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Population of Bornholm shrinking rapidly

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Population of Bornholm shrinking rapidly
Rønne, Bornholm's unofficial capitol. Photo: Steenbergs/Flickr
14:17 CEST+02:00
In a trend mirrored by many other regions in Denmark, the sunny vacation island's population has been decreasing rapidly as young Danes head for the cities.

The Danish island of Bornholm has an enviable reputation among Danes for its sunny beaches, rustic villages, beautiful nature, and of course its annual People's Meeting.

See also: Denmark's People's Meeting: Ten fun facts

While it is an attractive summer destination however, Bornholm faces a challenge shared by nearly all villages and towns in what has been termed ‘peripheral Denmark' (Udkantsdanmark): stemming the emigration of its younger population to the larger cities.

The island's population recently dropped below 40,000 for the first time in a century, and is expected to decline even further in the coming years, shedding about 500 people annually. The island is currently losing residents at a faster clip than any other part of Denmark with the exception of the much smaller island of Læsø.

According to a new report by the Danish Economic Council of the Labour Movement, the working population of Bornholm will fall by 30 percent by 2040.

The regional mayor of the island, Winni Grosbøll, told The Local that while the population development is troubling, the irony is that Bornholm's industry is actually flourishing.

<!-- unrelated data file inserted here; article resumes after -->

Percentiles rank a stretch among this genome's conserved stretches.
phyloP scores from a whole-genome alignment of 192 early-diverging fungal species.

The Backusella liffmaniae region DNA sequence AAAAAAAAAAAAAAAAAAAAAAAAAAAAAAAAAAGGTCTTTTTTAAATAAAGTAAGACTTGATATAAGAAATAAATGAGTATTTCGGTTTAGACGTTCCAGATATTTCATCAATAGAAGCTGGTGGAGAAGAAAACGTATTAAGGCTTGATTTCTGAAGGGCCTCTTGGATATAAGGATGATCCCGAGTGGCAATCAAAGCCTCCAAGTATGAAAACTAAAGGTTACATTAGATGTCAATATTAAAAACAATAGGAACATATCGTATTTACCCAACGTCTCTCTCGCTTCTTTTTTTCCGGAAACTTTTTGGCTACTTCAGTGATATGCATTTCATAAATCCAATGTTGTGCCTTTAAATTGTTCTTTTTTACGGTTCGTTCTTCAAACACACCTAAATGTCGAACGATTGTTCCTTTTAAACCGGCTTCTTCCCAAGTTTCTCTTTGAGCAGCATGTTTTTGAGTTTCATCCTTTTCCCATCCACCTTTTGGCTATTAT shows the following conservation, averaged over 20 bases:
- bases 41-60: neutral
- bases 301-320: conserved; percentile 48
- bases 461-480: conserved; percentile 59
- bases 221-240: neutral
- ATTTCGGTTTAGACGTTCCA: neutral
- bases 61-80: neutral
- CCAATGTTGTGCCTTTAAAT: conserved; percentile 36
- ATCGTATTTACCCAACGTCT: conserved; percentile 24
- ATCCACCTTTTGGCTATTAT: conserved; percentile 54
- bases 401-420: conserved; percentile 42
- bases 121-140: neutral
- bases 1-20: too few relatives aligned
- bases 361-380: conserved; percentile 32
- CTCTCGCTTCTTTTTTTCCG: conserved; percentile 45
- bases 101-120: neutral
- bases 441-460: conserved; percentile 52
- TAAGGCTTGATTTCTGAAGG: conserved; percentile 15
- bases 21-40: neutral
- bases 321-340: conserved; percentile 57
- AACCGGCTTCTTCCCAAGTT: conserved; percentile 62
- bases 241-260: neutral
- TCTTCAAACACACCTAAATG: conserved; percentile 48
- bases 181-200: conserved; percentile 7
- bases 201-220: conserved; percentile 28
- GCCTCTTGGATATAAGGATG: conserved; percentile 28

"Our biggest concern is that we will be unable to deliver qualified labour to Bornholm's growing job market. It is a paradox that while the island is in an economic upswing, we have fewer people available who can take these new jobs," Grosbøll said.
 

Bornholmers themselves have been lamenting the island's depopulation for years and have seen schools, banks, post offices, supermarkets and other key services closed in the smaller villages. Homes that have been abandoned for years dot the island's countryside.

Crucially for pensioners, who constitute a growing proportion of the island's population, the funding available for healthcare services is also on the decline.

Asked if she envisaged any way to turn the tide, Grosbøll argued that it would require changes in national policies, which prioritize Denmark's major cities over places like Bornholm.

“Of course it's possible to reverse the trend, but it requires that politicians on a national level are aware of the effects of their policies. The trend is largely due to governments pushing for more centralization of education institutions and public sector workplaces in the largest cities, which have also received a lot of investment in infrastructure development projects compared to places like Bornholm,” Grosbøll said. 

“What we need is less centralization and more investment in affordable transportation between Bornholm and the mainland,” she argued.

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